Alcohol consumption is part of our social fabric, viewed by many as a rite of passage. Alcoholic beverages are aggressively promoted at the same time that celebrity rehab is glamorized by the media. Drinking in moderation is even touted by scientific researchers as beneficial to one's health. Two drinks per day for men and one drink for women, research findings show, might reduce the risk of cardiovascular disease and other illnesses.1
Yet alcoholism and other drug dependence constitutes the nation's number one health problem.2 Every year, alcoholism contributes to countless deaths and disabilities. One-quarter of all emergency-room admissions, one-third of all suicides, and more than half of all homicides and incidents of domestic violence are alcohol-related. The costs associated with heavy drinking are estimated to exceed $185 billion, according to an article by Hugh Myrick, MD, of the Medical University of South Carolina, posted on Medscape in 2006.
Despite the enormity of the problem and our capability to identify and treat alcohol use disorders, studies of primary care practices indicate that patients with alcohol dependence received the recommended quality of care, including assessment and referral to treatment, only about 10% of the time.3 Clearly, increased training and awareness of alcoholism as a chronic, treatable disease are essential. Physicians, nurses, counselors, and psychologists have a duty to screen their patients for alcohol use disorders and to intervene where indicated. Patients look to their medical and behavioral health practitioners for advice, placing them in a prime position to effect change.
Fortunately for patients and treatment, a sweeping initiative for screening and brief intervention (SBI) efforts, incentives for general health practitioners to screen, and the availability of simple assessment tools are leading general practitioners to take a hands-on approach to the treatment of alcohol use disorders. By addressing alcohol misuse with patients in an empathetic manner, practitioners are playing a larger role in addiction treatment and in the reduction of morbidity and mortality associated with the disease of alcoholism.
Alcohol screening tools
Screening can be performed by asking a single question about heavy drinking days and by utilizing simple screening tools such as the four-question CAGE survey or the 10 question Alcohol Use Disorders Identification Test (AUDIT). These are not diagnostic tools per se, but rather clinical guides to help identify problems with alcohol requiring further assessment and possible treatment.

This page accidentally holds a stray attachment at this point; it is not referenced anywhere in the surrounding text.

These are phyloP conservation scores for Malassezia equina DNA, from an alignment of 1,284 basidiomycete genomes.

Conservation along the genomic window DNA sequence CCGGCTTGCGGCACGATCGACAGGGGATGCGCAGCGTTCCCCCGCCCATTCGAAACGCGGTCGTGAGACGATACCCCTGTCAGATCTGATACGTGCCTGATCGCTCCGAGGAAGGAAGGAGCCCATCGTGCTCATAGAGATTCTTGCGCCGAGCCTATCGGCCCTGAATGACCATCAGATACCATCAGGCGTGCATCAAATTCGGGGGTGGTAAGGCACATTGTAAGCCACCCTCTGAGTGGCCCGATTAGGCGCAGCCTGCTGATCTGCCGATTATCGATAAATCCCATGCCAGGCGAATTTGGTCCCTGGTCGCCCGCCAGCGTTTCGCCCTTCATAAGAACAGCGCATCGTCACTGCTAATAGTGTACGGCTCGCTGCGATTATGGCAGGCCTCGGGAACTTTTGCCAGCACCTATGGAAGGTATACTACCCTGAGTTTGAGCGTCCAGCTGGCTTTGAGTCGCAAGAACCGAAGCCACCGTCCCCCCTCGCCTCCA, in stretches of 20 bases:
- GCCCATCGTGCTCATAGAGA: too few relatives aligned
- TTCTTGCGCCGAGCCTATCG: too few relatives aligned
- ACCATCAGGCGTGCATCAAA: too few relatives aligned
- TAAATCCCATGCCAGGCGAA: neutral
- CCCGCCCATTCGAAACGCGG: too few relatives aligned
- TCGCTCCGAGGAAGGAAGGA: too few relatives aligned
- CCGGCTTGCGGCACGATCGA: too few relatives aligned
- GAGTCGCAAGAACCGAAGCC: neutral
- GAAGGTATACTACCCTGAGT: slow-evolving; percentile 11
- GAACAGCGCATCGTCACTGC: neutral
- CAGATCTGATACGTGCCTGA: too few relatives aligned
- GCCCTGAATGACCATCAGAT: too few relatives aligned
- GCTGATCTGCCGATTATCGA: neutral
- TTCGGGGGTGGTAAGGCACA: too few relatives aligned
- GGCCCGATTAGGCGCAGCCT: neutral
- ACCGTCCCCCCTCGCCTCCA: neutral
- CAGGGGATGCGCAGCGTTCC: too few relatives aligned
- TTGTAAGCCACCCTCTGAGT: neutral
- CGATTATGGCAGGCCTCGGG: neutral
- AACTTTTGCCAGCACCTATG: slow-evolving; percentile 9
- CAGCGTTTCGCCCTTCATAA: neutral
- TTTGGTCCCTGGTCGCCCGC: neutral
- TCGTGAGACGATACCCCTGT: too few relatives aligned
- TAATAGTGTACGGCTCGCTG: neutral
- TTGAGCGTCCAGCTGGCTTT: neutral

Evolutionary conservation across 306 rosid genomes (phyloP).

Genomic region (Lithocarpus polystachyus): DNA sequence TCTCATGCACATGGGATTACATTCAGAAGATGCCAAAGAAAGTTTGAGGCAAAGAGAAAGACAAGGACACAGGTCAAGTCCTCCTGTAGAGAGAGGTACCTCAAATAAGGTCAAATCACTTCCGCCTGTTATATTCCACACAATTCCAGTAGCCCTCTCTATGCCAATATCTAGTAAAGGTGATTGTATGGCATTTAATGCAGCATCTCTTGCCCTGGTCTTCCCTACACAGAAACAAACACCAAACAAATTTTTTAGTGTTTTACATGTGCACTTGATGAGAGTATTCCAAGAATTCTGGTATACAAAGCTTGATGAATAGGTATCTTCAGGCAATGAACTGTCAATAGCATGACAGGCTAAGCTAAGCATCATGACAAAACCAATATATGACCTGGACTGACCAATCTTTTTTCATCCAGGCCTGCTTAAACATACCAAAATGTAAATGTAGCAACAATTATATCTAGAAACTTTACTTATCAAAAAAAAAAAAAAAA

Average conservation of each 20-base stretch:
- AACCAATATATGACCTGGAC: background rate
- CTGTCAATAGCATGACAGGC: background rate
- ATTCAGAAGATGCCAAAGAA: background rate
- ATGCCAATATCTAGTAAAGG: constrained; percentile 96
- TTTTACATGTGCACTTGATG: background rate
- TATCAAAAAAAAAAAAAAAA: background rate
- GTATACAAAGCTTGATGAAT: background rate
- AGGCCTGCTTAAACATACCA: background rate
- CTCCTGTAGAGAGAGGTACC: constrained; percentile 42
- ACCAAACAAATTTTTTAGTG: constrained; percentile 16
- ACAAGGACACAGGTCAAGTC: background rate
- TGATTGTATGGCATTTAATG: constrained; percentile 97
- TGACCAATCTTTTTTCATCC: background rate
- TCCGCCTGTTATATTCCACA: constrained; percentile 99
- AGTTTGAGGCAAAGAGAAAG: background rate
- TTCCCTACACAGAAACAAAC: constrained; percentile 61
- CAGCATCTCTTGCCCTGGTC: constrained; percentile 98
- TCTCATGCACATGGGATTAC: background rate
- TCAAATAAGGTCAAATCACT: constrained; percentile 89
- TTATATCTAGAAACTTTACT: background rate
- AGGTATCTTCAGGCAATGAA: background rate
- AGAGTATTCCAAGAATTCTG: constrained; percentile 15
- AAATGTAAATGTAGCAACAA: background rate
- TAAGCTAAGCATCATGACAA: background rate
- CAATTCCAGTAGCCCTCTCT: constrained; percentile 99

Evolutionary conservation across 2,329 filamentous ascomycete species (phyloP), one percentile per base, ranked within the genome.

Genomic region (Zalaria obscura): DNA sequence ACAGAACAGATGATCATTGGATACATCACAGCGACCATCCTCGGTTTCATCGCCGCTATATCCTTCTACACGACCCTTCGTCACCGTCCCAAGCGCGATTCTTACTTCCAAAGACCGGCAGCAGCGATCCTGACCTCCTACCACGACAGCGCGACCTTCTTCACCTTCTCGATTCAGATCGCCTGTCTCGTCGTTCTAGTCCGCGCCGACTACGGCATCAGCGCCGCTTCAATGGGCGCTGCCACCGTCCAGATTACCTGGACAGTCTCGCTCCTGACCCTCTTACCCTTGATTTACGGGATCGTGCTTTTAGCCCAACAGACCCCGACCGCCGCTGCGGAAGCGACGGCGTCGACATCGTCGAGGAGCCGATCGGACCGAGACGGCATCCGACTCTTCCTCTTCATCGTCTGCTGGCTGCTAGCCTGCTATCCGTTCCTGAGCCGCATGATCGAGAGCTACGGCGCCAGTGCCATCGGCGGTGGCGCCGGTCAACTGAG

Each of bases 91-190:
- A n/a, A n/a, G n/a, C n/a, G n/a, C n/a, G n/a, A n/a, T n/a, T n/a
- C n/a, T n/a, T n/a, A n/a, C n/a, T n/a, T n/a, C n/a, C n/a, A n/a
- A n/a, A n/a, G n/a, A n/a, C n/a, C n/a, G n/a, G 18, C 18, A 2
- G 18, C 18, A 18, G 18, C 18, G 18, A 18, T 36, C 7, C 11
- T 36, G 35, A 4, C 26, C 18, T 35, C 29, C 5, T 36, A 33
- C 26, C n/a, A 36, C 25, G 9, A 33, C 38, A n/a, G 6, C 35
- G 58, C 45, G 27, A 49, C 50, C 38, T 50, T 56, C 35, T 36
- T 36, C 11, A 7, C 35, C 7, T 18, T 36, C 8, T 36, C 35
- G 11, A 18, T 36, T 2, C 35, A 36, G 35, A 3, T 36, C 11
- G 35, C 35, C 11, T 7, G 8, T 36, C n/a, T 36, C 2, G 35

A written self-reporting instrument, the AUDIT has been found in research to be highly sensitive in defining levels of alcohol use. It includes questions such as, “Have you or someone else been injured because of your drinking?” (i.e., accidents, domestic disputes), and “How often during the last year have you failed to do what was normally expected of you because of drinking?” (i.e., frequent work absences). Asking questions about behaviors associated with drinking can help elicit responses that more accurately define the patient's level of drinking as harmful, heavy, abusive, or dependent. The AUDIT also can be helpful in circumventing denial, a defense mechanism and symptom of the disease that frequently blocks patients from responding accurately to direct questions about how much they drink.
The AUDIT can easily be placed within an informal health questionnaire appropriate for use in professional offices and urgent care settings. To facilitate screenings, patients might be asked to complete the health assessment in advance of their exam. The screening and brief intervention can be accomplished during routine physicals, before prescribing medication, and in urgent care and emergency situations.
Once a patient has been identified as drinking at risk, the health care practitioner has a 10-to-15 minute window of opportunity to address alcohol use with that patient. It is essential that alcohol consumption be discussed in a supportive and non-confrontational way, using statements such as “I have concerns that you are drinking at risk” and “We need to work on this together.”
Here is a summary of steps for conducting a brief intervention as outlined in the National Institute on Alcohol Abuse and Alcoholism's (NIAAA's) updated 2005 edition of Helping Patients Who Drink Too Much: A Clinician's Guide:
Advise the patient of maximum drinking limits. For healthy men up to age 65, the limit is no more than four drinks per day; for healthy women and healthy men over 65, the limit is no more than three drinks per day and no more than seven drinks per week. Lower levels are recommended for patients who are taking medications; have health conditions associated with or exacerbated by alcohol; and/or are pregnant.
Relate the medical, psychological, and psychosocial risks and consequences of the patient's drinking.
Address barriers to postive change such as guilt, shame, and readiness for change.
Gauge readiness to change drinking habits (pre-contemplative or not ready, contemplative, acceptance and maintenance). Most patients who screen positively for heavy drinking or dependence show some motivation for change (i.e., they can share at least one or two reasons for modifying their behavior).
Set goals with the patient for cutting down on drinking in risky situations or for abstinence in alcohol dependence.